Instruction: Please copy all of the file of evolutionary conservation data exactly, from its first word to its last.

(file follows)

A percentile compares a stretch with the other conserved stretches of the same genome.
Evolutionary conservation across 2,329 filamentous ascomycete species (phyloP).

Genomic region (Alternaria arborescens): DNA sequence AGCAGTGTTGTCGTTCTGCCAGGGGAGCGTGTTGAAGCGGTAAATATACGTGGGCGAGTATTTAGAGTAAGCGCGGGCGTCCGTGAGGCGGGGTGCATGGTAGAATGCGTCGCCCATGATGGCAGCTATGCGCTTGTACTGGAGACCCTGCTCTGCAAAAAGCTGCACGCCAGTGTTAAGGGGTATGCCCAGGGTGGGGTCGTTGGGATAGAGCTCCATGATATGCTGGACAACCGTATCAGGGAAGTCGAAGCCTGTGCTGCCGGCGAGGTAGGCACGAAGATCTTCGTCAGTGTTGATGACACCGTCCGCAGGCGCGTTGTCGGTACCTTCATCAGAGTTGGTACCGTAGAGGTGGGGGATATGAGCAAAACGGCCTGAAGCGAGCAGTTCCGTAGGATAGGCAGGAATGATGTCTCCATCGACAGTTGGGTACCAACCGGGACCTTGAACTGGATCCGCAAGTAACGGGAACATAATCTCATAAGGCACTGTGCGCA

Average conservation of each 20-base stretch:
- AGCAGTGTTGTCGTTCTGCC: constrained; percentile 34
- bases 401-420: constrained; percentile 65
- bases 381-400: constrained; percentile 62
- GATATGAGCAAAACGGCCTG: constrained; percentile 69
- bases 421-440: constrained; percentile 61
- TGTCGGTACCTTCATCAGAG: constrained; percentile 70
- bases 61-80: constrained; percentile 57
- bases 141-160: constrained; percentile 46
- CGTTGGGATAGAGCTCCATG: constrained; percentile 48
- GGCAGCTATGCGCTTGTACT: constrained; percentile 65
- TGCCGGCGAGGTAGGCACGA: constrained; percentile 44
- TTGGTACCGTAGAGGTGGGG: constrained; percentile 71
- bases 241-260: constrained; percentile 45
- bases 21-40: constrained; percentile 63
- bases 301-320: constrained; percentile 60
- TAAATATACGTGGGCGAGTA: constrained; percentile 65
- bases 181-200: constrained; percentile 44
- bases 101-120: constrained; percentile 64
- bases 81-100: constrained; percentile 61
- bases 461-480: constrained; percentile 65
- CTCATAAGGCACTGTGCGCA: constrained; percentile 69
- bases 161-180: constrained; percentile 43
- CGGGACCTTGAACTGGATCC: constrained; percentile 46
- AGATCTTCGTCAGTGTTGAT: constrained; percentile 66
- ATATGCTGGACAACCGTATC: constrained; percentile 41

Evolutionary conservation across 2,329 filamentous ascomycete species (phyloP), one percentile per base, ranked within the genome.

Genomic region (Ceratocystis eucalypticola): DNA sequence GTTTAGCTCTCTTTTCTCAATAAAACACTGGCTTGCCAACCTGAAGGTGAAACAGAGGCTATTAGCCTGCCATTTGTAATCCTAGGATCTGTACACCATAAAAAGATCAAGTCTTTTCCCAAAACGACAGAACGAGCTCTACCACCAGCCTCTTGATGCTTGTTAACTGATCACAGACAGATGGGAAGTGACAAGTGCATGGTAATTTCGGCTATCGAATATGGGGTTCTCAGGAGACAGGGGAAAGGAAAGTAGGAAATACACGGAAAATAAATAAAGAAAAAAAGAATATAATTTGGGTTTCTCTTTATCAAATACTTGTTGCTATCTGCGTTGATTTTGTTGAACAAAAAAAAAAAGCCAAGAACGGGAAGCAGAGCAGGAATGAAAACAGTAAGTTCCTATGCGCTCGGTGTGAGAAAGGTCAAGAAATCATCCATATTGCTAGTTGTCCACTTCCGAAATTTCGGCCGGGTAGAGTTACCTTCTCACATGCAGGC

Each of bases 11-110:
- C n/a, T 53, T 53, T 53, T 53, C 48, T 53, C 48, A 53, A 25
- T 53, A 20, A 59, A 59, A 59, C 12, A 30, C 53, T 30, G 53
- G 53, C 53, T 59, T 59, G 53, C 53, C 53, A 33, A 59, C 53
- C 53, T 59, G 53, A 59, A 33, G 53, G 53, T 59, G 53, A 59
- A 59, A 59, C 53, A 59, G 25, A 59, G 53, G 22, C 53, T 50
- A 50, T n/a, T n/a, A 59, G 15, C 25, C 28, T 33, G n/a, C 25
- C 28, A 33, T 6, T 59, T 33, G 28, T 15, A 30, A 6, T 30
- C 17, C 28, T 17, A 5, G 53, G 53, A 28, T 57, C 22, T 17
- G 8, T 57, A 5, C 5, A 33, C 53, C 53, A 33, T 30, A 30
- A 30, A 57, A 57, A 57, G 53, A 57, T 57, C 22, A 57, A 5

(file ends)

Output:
A percentile compares a stretch with the other conserved stretches of the same genome.
Evolutionary conservation across 2,329 filamentous ascomycete species (phyloP).

Genomic region (Alternaria arborescens): DNA sequence AGCAGTGTTGTCGTTCTGCCAGGGGAGCGTGTTGAAGCGGTAAATATACGTGGGCGAGTATTTAGAGTAAGCGCGGGCGTCCGTGAGGCGGGGTGCATGGTAGAATGCGTCGCCCATGATGGCAGCTATGCGCTTGTACTGGAGACCCTGCTCTGCAAAAAGCTGCACGCCAGTGTTAAGGGGTATGCCCAGGGTGGGGTCGTTGGGATAGAGCTCCATGATATGCTGGACAACCGTATCAGGGAAGTCGAAGCCTGTGCTGCCGGCGAGGTAGGCACGAAGATCTTCGTCAGTGTTGATGACACCGTCCGCAGGCGCGTTGTCGGTACCTTCATCAGAGTTGGTACCGTAGAGGTGGGGGATATGAGCAAAACGGCCTGAAGCGAGCAGTTCCGTAGGATAGGCAGGAATGATGTCTCCATCGACAGTTGGGTACCAACCGGGACCTTGAACTGGATCCGCAAGTAACGGGAACATAATCTCATAAGGCACTGTGCGCA

Average conservation of each 20-base stretch:
- AGCAGTGTTGTCGTTCTGCC: constrained; percentile 34
- bases 401-420: constrained; percentile 65
- bases 381-400: constrained; percentile 62
- GATATGAGCAAAACGGCCTG: constrained; percentile 69
- bases 421-440: constrained; percentile 61
- TGTCGGTACCTTCATCAGAG: constrained; percentile 70
- bases 61-80: constrained; percentile 57
- bases 141-160: constrained; percentile 46
- CGTTGGGATAGAGCTCCATG: constrained; percentile 48
- GGCAGCTATGCGCTTGTACT: constrained; percentile 65
- TGCCGGCGAGGTAGGCACGA: constrained; percentile 44
- TTGGTACCGTAGAGGTGGGG: constrained; percentile 71
- bases 241-260: constrained; percentile 45
- bases 21-40: constrained; percentile 63
- bases 301-320: constrained; percentile 60
- TAAATATACGTGGGCGAGTA: constrained; percentile 65
- bases 181-200: constrained; percentile 44
- bases 101-120: constrained; percentile 64
- bases 81-100: constrained; percentile 61
- bases 461-480: constrained; percentile 65
- CTCATAAGGCACTGTGCGCA: constrained; percentile 69
- bases 161-180: constrained; percentile 43
- CGGGACCTTGAACTGGATCC: constrained; percentile 46
- AGATCTTCGTCAGTGTTGAT: constrained; percentile 66
- ATATGCTGGACAACCGTATC: constrained; percentile 41

Evolutionary conservation across 2,329 filamentous ascomycete species (phyloP), one percentile per base, ranked within the genome.

Genomic region (Ceratocystis eucalypticola): DNA sequence GTTTAGCTCTCTTTTCTCAATAAAACACTGGCTTGCCAACCTGAAGGTGAAACAGAGGCTATTAGCCTGCCATTTGTAATCCTAGGATCTGTACACCATAAAAAGATCAAGTCTTTTCCCAAAACGACAGAACGAGCTCTACCACCAGCCTCTTGATGCTTGTTAACTGATCACAGACAGATGGGAAGTGACAAGTGCATGGTAATTTCGGCTATCGAATATGGGGTTCTCAGGAGACAGGGGAAAGGAAAGTAGGAAATACACGGAAAATAAATAAAGAAAAAAAGAATATAATTTGGGTTTCTCTTTATCAAATACTTGTTGCTATCTGCGTTGATTTTGTTGAACAAAAAAAAAAAGCCAAGAACGGGAAGCAGAGCAGGAATGAAAACAGTAAGTTCCTATGCGCTCGGTGTGAGAAAGGTCAAGAAATCATCCATATTGCTAGTTGTCCACTTCCGAAATTTCGGCCGGGTAGAGTTACCTTCTCACATGCAGGC

Each of bases 11-110:
- C n/a, T 53, T 53, T 53, T 53, C 48, T 53, C 48, A 53, A 25
- T 53, A 20, A 59, A 59, A 59, C 12, A 30, C 53, T 30, G 53
- G 53, C 53, T 59, T 59, G 53, C 53, C 53, A 33, A 59, C 53
- C 53, T 59, G 53, A 59, A 33, G 53, G 53, T 59, G 53, A 59
- A 59, A 59, C 53, A 59, G 25, A 59, G 53, G 22, C 53, T 50
- A 50, T n/a, T n/a, A 59, G 15, C 25, C 28, T 33, G n/a, C 25
- C 28, A 33, T 6, T 59, T 33, G 28, T 15, A 30, A 6, T 30
- C 17, C 28, T 17, A 5, G 53, G 53, A 28, T 57, C 22, T 17
- G 8, T 57, A 5, C 5, A 33, C 53, C 53, A 33, T 30, A 30
- A 30, A 57, A 57, A 57, G 53, A 57, T 57, C 22, A 57, A 5